This amazing mid-air shot of Australian Explosive Detection Dog, Matilda, was too good to pass up. Matilda is deployed to Tarin Kowt, Uruzgan, with her handler Sapper Adam Thomlinson as part of Mentoring Task Force 4 (MTF-4).
In 2010, then Minister for Defence, Senator Faulker, announced additional counter-IED initiatives, including $4.9 million to begin training additional dogs. The cost to maintain an EDD annually is $90,000.
Photo by Corporal Mark Doran, Department of Defence.
As our overseas expeditions wind down, Australian soldiers, particularly those who have served in Afghanistan, will return home. Of those who served in Afghanistan, 226 have been wounded—that is, they have been serving in war-like conditions and hurt during contact with the enemy. Of these, many have permanent disabilities.
I came across commando Private Damian Thomlinson’s story on CNN in relation to the US’ “Wounded Warriors” and Canada’s “Soldier On” programs. Injured by an IED in 2009, Private Thomlinson has both legs amputated. In an interview with 60 Minutes, he indicated he was willing to go back to work. However, when his former commanding officer, Colonel Paul Kenny, was asked about this possibility, he was non-committal.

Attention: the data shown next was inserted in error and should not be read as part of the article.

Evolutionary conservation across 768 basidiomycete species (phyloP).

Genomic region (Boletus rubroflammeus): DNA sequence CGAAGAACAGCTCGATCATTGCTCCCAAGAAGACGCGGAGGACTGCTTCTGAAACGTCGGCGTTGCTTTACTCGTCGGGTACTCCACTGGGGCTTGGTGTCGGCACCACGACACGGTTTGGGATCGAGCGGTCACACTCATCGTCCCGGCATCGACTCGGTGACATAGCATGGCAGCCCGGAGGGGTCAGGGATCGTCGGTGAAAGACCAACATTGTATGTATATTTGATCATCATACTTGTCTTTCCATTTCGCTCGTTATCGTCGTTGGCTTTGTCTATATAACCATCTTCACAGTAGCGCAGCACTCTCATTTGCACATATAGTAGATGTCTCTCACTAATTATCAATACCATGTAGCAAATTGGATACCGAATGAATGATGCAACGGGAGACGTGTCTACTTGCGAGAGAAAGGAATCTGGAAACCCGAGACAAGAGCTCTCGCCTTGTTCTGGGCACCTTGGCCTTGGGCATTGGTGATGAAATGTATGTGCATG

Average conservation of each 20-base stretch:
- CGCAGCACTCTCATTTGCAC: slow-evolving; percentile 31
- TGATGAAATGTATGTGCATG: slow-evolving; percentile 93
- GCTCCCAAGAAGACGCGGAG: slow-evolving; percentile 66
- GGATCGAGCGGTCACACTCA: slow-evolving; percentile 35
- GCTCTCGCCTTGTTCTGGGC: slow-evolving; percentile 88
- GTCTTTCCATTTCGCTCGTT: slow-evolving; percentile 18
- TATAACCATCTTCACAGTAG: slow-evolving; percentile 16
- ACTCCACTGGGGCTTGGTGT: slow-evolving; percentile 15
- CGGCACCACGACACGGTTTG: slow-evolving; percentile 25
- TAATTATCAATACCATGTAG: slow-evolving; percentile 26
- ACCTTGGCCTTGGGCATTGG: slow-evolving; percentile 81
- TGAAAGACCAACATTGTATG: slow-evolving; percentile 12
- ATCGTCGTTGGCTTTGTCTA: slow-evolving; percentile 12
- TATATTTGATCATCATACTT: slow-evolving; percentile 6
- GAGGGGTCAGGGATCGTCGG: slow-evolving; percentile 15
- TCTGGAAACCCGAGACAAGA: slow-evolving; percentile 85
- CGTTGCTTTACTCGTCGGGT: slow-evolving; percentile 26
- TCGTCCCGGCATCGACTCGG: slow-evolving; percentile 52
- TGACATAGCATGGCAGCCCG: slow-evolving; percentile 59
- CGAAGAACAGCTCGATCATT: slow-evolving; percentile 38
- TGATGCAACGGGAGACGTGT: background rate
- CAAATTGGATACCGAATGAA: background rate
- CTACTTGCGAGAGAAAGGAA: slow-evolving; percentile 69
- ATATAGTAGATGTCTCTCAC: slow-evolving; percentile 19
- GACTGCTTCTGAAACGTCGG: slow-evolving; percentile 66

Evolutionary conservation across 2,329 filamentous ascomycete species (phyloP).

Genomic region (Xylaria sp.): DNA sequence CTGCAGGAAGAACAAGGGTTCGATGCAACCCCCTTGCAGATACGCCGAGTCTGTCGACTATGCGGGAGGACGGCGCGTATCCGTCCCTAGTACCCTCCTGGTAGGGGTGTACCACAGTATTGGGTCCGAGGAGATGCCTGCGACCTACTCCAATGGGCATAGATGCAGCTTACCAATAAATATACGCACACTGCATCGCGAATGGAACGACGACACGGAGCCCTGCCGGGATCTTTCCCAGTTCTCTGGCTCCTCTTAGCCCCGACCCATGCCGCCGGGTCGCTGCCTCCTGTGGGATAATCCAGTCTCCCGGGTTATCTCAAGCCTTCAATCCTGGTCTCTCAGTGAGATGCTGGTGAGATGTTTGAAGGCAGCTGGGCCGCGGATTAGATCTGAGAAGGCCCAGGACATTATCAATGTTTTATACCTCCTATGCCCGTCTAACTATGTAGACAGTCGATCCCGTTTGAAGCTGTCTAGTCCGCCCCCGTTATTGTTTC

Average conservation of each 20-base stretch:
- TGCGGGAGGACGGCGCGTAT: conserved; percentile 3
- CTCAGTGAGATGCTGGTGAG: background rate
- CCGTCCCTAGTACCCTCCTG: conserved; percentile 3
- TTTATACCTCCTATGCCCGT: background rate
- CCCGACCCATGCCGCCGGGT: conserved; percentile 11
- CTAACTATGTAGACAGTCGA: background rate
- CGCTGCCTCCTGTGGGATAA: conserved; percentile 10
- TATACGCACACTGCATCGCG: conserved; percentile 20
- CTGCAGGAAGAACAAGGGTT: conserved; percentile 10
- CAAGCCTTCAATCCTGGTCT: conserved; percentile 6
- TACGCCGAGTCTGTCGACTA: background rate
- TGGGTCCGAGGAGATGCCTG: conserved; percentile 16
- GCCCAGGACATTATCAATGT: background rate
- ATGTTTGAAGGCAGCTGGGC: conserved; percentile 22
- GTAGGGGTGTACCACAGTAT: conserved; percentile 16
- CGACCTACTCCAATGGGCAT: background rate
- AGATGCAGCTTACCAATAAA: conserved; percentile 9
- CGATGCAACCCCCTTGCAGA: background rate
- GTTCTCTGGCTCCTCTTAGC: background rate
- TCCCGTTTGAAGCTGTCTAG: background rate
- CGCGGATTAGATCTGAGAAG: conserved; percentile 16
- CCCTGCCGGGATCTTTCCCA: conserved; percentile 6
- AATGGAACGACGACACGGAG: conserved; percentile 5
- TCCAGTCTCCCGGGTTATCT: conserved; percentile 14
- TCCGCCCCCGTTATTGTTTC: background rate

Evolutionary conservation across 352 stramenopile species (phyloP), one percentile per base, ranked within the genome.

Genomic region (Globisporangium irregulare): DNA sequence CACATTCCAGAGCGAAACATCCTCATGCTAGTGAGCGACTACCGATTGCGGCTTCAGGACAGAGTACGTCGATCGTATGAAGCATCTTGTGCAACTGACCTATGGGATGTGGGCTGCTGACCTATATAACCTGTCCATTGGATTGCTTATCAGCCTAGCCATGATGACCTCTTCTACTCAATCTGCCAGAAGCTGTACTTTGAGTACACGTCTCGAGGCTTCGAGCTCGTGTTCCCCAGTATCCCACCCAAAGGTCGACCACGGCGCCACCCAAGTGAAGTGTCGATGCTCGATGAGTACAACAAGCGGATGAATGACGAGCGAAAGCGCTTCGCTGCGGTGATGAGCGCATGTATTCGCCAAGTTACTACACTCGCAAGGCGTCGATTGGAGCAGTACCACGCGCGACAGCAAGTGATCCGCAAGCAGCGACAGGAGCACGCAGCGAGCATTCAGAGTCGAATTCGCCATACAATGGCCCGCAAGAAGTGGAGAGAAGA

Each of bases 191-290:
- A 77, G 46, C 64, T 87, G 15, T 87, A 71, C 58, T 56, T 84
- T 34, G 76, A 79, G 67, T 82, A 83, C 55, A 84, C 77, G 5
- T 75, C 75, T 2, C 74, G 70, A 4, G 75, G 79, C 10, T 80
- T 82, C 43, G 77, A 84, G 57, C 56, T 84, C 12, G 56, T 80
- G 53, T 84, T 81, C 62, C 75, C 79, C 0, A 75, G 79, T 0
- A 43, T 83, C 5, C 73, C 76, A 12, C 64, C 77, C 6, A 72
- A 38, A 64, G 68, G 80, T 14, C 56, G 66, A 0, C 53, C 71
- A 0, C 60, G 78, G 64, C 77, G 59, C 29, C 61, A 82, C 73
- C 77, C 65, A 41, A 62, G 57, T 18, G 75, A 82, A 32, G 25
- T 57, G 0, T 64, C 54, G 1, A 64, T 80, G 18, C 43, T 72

One area that remains difficult is where soldiers with disabilities or injuries wish to return to work and to their mates.
For example, I read the story of Marine Staff Sergeant Dave Marino who, despite traumatic brain injury sustained in Iraq, fought his way to remain with his corps. It was an uphill battle.
While we are doing away with various forms of discrimination—like gender restrictions in the Australian Defence Force and the Don’t Ask, Don’t Tell policy of the US military—it remains the case that employment in the military with a disability is challenging. Continue reading